Home > Uncategorized > President Trump’s Budget, Designed by GOP Austerians, Cuts Programs for Poor

President Trump’s Budget, Designed by GOP Austerians, Cuts Programs for Poor

As President Trump’s budget specifics become clearer, it is evident that children raised in poverty and college students trying to rise out of poverty will be short-changed while those paying tuition to enroll their children in sectarian schools will benefit. In the meantime, the Office of Civil Rights awaits old on its funding levels— which promise to be diminished given the size of the USDOE cuts the President proposes.

Washington Post writers’ Emma Brown and Danielle Douglas-Gabriel article on the President’s education budget proposal flag his decision to cut programs that support low-income Americans in order to fund his highest public education priority: choice.

The Trump administration is seeking to cut $9.2 billion — or 13.5 percent — from the Education Department’s budget, a dramatic downsizing that would reduce or eliminate grants for teacher training, after-school programs and aid to ­low-income and first-generation college students.

Along with the cuts, among the steepest the agency has ever sustained, the administration is also proposing to shift $1.4 billion toward one of President Trump’s key priorities: Expanding charter schools, private-school vouchers and other alternatives to traditional public schools. His $59 billion education budget for 2018 would include an unprecedented federal investment in such “school choice” initiatives, signaling a push to reshape K-12 education in America.

The president is proposing a $168 million increase for charter schools — 50 percent above the current level — and a new $250 million private-school choice program, which would probably provide vouchers for families to use at private or parochial schools.

Trump also wants an additional $1 billion for Title I, a $15 billion grant program for schools with high concentrations of poor children. The new funds would be used to encourage districts to adopt a controversial form of choice: Allowing local, state and federal funds to follow children to whichever public school they choose.

Brown and Douglas-Gabriel note that these priorities will likely be rebuffed by Democrats and may even find some pushback from the GOP, who rejected the notion of Title One portability when they considered ESSA legislation in 2015.

But the bigger question to me is whether and when colleges and universities and business leaders will speak out against this slashing of funds for college attendance. As Brown and Douglas-Gabriel write:

A host of programs aimed at ­low-income students are slated for cuts. Federal work-study funds that help students work their way through college would be reduced “significantly.” The proposal also calls for nearly $200 million in cuts to federal TRIO and Gear Up programs, which help disadvantaged students in middle and high schools prepare for college.

The Federal Supplemental Educational Opportunity Grant, a $732 million program that provided aid to 1.6 million students in the 2014-15 academic year, is also on the chopping block.

Rather than pour those savings into Pell Grants — which the document describes as a better way to deliver need-based aid — the budget maintains the current funding level for Pell grants and calls for the “cancellation” of $3.9 billion in Pell reserves, money that lawmakers on both sides of the aisle had hoped would be used to help students take summer classes.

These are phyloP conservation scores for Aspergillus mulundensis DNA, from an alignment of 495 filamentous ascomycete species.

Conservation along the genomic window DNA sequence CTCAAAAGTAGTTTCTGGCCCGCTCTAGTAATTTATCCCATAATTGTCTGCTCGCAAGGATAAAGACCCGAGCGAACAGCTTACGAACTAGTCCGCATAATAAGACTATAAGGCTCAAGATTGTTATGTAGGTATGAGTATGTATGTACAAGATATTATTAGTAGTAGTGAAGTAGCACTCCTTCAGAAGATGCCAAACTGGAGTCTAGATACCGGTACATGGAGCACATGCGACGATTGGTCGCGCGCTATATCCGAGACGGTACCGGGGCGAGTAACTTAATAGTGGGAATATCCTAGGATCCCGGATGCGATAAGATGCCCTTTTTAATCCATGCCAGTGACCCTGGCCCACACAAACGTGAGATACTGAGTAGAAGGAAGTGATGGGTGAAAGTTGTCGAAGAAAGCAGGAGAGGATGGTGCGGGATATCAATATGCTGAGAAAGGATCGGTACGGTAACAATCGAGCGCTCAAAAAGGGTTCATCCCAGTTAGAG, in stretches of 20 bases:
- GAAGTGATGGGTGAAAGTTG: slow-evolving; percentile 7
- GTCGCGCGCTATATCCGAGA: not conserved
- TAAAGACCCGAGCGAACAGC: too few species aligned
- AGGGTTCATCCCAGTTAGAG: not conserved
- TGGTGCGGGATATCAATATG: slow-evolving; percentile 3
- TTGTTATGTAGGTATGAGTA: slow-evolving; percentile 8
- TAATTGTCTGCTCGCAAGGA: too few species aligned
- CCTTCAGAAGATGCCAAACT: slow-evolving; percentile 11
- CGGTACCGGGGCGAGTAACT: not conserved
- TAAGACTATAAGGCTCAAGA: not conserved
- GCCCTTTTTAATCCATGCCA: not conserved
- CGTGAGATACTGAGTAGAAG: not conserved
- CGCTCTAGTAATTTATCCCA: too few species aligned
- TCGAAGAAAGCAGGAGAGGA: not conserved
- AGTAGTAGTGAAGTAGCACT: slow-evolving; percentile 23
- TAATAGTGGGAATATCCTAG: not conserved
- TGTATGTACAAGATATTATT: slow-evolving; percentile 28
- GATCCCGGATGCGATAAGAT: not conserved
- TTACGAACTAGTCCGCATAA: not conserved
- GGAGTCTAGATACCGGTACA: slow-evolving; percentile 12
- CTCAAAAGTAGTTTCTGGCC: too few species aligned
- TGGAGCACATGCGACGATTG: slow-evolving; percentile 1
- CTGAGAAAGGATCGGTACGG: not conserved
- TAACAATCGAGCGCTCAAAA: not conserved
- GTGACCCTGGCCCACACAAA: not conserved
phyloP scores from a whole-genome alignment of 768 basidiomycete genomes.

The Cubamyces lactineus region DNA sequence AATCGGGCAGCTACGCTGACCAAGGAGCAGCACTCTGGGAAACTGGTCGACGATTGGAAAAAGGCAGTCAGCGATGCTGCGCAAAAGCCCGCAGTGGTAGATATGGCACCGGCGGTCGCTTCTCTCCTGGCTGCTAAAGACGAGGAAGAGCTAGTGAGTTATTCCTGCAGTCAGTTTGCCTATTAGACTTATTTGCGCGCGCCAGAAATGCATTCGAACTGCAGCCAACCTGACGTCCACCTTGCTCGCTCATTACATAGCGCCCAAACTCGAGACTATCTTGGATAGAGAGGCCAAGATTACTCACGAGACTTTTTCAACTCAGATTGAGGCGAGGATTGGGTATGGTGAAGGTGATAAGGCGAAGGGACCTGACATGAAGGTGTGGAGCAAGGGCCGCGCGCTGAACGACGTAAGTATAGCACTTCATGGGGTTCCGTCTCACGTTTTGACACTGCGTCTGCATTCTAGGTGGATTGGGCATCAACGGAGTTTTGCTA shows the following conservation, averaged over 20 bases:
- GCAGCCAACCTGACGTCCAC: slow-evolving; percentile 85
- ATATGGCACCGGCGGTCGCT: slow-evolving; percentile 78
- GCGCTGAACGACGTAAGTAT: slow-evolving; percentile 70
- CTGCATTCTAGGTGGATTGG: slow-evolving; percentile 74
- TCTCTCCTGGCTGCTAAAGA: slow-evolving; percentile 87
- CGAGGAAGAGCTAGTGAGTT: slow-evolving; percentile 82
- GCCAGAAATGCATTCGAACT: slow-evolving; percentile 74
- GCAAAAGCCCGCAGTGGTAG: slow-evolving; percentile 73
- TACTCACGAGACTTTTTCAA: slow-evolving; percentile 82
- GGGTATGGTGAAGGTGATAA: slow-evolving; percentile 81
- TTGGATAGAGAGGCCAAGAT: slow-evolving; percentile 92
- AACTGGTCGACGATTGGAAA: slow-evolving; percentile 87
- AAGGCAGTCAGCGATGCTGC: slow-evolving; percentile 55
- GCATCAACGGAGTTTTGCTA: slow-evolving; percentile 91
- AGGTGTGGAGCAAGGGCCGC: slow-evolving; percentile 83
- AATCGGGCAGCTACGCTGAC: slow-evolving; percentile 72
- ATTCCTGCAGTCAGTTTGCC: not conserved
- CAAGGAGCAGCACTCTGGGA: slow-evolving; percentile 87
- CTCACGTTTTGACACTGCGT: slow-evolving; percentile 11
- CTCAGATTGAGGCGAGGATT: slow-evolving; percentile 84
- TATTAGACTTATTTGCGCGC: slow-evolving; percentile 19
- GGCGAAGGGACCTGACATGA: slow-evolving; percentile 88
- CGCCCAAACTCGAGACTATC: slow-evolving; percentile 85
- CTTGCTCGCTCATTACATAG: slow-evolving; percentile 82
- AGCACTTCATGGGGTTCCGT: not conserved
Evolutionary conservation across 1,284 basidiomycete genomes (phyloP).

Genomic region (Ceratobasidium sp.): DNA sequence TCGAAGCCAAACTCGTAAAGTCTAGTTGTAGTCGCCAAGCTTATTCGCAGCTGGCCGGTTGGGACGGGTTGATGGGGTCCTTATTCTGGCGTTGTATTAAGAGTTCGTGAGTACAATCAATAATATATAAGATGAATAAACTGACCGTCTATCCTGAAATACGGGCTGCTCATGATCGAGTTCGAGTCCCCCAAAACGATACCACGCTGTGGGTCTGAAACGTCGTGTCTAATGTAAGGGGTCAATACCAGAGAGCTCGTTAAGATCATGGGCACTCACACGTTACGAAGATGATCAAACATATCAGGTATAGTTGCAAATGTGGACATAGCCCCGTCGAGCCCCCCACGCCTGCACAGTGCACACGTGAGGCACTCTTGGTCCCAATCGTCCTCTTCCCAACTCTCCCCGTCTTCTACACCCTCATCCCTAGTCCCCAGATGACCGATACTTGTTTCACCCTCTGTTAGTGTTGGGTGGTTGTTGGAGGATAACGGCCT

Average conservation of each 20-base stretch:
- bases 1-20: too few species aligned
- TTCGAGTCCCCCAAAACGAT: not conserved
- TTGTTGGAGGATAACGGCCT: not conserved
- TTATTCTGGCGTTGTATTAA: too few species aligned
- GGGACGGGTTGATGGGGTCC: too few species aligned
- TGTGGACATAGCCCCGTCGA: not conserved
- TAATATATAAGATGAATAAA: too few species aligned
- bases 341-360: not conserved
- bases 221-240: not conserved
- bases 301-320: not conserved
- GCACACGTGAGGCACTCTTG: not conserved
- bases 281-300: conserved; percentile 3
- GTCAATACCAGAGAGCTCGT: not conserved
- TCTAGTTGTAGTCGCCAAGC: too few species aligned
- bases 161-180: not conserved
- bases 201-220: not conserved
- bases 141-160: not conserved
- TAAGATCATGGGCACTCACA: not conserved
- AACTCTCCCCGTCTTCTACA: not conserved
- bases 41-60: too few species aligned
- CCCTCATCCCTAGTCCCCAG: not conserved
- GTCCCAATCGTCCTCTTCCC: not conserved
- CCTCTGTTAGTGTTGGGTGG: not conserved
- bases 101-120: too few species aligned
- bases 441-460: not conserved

Employers who are bemoaning the limited skills in the job pool and colleges who rely on students who access these grants should be joining public schools and community colleges in decrying these cuts. As should Mr. Trump’s voters who, presumably, were hoping to gain access to better schooling so they could earn more money.

And among the many mice in the woodpile of cuts is this gem:

In addition, it would shrink or kill 20 programs the administration deemed duplicative or outside the scope of the agency. They include $43 million in grants to colleges for teacher preparation and $66 million in “impact aid” to offset tax revenue losses that communities face when they have federal property within their bounds. 

That impact aid goes mainly to school districts that have military bases. Speaking from my experience as Superintendent when a base closed in the district, the loss of that impact aid was devastating. Local taxpayers either had to dig deeper in their pockets to offset the lost revenues or local parents had to sacrifice class size or programs. Knowing the thinking of the austerity budget crowd, though, I imagine they would suggest that paying teachers less should also be on the table… for implicit in all of these budget cuts is the notion of a race to the bottom for wages in academia and public eduction because “that’s the way businesses would handle it.”

And even with all of these cuts, there are still some to come, and minorities are holding their breath to see what happens next, because:

The budget summary also is silent on the department’s Office for Civil Rights, which many in the civil rights community fear will be targeted for deep cuts.

The President’s budget is clearly devastating for public education, but it is also devastating to the environment, to the State Department’s ability to achieve settlements, and the safety net that supports those born into poverty. There was a time when a President would propose a budget designed to unite people in our country and across the world. Mr. Trump’s budget, with it’s emphasis on military spending and law enforcement and it’s de-emphasis on peace-making, protecting the environment, and helping the needy reinforces the divisive campaign he ran. Here’s hoping the American public will begin  to turn away from division and see the benefits of unity.

 

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